For more information on the seven considerations to help you decide how to invest in bonds read the full Wire post

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Building a bond portfolio

Rule one of building any portfolio is maintaining a diversity of asset classes that hedge against each other. Bonds are a great diversifier and can help protect your wealth and income throughout various economic cycles while providing better returns than term deposits.

If you are new to bond investment, here are the answers to common investment questions that may help you determine how much of your portfolio you should allocate to defensive assets.

To learn more about investing in bonds visit the other chapters in our Corporate Bond Education Hub

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Chapter 4 - Assessing bonds: what to consider

Top 10 tips for assessing bonds

We’ve reviewed the top 10 factors to consider before purchasing any bond, which means there’s more to it than simply checking the returns. Key points include analysing the liquidity of the bond pool for the issuer, and how the bond stacks up against other types of company investments in terms of its risk/reward ratio.

It’s also essential to be confident that the company will survive until your bond’s maturity date, and if that’s in any doubt you must know where your bond sits on the capital structure. These aspects are covered in more detail in the next section.

Check out the link to see all 10 tips.

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Top 6 tips to assess a company that issues bonds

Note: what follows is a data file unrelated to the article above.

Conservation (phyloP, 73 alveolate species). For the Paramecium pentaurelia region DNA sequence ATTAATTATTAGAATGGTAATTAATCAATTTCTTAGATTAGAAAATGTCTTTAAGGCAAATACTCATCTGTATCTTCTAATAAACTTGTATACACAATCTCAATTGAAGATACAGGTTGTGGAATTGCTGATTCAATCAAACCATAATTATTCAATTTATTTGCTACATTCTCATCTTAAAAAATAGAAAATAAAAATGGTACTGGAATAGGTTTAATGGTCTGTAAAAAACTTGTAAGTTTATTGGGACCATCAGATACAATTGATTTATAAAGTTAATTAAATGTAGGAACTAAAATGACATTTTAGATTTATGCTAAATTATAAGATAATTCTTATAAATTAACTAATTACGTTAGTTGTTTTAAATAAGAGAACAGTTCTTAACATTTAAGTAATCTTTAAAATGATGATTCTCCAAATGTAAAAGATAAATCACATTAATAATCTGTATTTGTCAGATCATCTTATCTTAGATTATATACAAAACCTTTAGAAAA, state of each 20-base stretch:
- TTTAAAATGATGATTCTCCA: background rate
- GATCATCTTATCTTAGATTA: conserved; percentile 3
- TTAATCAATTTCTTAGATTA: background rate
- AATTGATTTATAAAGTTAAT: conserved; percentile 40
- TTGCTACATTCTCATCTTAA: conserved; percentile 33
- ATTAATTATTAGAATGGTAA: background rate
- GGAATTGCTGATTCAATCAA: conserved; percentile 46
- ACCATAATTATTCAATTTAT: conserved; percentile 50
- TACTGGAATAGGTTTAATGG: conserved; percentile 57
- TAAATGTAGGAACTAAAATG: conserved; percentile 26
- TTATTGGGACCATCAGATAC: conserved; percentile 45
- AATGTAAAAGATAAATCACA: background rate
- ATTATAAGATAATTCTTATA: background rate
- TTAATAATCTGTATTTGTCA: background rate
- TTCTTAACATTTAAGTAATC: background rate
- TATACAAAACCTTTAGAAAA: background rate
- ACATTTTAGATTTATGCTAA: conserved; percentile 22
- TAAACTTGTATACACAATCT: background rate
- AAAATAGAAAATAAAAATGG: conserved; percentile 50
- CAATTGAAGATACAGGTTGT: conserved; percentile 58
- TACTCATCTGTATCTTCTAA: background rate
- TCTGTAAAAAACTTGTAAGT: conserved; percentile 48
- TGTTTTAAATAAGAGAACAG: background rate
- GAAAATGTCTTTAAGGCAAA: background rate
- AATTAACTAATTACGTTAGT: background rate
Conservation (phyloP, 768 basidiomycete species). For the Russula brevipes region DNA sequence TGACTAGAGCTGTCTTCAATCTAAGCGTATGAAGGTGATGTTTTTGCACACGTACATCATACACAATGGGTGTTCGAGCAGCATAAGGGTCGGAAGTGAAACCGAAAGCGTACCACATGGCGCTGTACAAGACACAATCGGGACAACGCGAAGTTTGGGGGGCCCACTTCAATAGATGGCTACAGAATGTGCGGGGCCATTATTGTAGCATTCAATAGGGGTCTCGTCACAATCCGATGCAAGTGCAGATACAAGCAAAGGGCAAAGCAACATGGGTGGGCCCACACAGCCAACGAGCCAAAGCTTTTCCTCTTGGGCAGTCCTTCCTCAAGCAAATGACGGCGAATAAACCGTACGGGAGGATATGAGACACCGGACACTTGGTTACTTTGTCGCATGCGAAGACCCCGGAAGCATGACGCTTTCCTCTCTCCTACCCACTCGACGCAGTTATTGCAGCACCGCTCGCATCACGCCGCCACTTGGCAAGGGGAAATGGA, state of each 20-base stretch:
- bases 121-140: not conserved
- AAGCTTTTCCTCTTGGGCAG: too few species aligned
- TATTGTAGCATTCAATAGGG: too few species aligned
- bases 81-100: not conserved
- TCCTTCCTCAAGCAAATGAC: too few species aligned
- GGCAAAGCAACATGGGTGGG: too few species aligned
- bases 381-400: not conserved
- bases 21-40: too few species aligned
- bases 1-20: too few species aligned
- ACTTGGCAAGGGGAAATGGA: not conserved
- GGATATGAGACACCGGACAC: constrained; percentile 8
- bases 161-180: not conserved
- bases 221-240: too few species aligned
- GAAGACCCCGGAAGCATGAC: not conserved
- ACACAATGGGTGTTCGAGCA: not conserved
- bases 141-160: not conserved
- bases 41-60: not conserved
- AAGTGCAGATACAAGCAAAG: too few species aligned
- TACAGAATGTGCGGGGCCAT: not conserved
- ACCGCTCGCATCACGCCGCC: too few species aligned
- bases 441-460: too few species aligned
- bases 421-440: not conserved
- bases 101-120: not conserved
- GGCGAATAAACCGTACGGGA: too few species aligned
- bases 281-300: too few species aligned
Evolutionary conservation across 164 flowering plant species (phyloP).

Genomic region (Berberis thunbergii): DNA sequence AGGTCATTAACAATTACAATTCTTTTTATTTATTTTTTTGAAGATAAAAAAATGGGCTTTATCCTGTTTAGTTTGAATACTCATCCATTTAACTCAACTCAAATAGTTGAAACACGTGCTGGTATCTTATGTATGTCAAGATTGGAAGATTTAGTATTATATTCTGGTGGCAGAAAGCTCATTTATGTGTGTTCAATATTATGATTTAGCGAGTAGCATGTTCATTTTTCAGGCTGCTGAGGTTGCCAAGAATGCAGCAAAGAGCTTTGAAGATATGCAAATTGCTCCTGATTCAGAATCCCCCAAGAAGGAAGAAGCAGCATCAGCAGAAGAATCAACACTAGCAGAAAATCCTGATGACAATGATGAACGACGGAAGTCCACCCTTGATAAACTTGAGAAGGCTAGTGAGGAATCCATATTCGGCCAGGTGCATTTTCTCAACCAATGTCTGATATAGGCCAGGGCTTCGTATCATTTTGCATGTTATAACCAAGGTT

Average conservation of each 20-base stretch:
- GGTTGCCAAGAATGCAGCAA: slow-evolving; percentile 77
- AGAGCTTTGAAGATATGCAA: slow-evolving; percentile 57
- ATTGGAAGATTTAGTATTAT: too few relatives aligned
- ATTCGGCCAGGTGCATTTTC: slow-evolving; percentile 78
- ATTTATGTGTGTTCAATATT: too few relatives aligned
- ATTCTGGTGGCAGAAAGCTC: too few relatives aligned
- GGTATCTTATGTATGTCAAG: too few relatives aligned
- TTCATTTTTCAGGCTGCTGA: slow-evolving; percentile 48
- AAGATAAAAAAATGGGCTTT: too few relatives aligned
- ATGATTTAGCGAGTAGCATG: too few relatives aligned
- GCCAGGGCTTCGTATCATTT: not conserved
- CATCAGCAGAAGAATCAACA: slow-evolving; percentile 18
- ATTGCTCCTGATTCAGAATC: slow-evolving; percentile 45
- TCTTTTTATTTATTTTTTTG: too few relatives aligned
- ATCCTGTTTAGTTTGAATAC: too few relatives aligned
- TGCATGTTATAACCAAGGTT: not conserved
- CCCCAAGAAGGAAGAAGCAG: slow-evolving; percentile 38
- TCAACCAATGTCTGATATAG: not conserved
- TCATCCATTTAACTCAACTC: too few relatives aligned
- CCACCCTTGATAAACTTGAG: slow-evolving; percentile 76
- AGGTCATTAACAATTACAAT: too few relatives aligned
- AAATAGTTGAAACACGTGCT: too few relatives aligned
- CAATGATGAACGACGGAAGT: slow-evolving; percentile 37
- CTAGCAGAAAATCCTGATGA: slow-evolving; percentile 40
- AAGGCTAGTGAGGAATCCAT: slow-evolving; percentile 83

You may already own shares in a company, but now you’re looking to expand your portfolio with bonds. As a prospective bond investor, there are critical differences when assessing bonds compared to shares.

For instance, there is the way we consider growth prospects. Strong growth prospects are positive for a shareholder as they should drive higher share prices and dividends. However, it can be a negative for a bond investor as the company will likely be taking on more debt and risk, and investing capital that may not return a profit.

There are many other criteria that bond investors use that are different to share investors. The training needed to become a credit analyst takes years but here are six key tips to get you started.

To learn more about investing in bonds visit the other chapters in our Corporate Bond Education Hub

Chapter 5 - Diversifying your bond investments

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Nine considerations for building a diversified bond portfolio

Over the years, we’ve continually recommended that portfolios should not be 100 percent invested in a single asset class, let alone a single venture. A good starting point would be to include equally proportionate holdings of the three types of bonds we previously outlined in your portfolio.

Regardless of current economic climates and outlooks, investors should always have a plan that protects against unexpected future events. Other considerations include asking: what is your risk appetite? How liquid is your portfolio? How much income do you need to maintain your lifestyle?

See the full list for more details, or read on to the next section for graphical examples.

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Constructing a diversified bond portfolio

No matter what the current economic conditions are, there is always a risk of conditions changing suddenly. For example, today’s investor could be easily forgiven for assuming that inflation is under control and unlikely to suddenly jump. An investor in 1970 could have been forgiven for feeling the same way as, in the 20 years prior, inflation had averaged 2 percent to 3 percent per annum. However, in the 1970s, inflation spiked to more than 15 percent per annum, reducing real wealth by half in just five years.  

Investors should always have a plan that includes protection against the unexpected. A defensive approach means that you hold all three types of bonds but adjust the relative proportions according to where you expect the economy to go.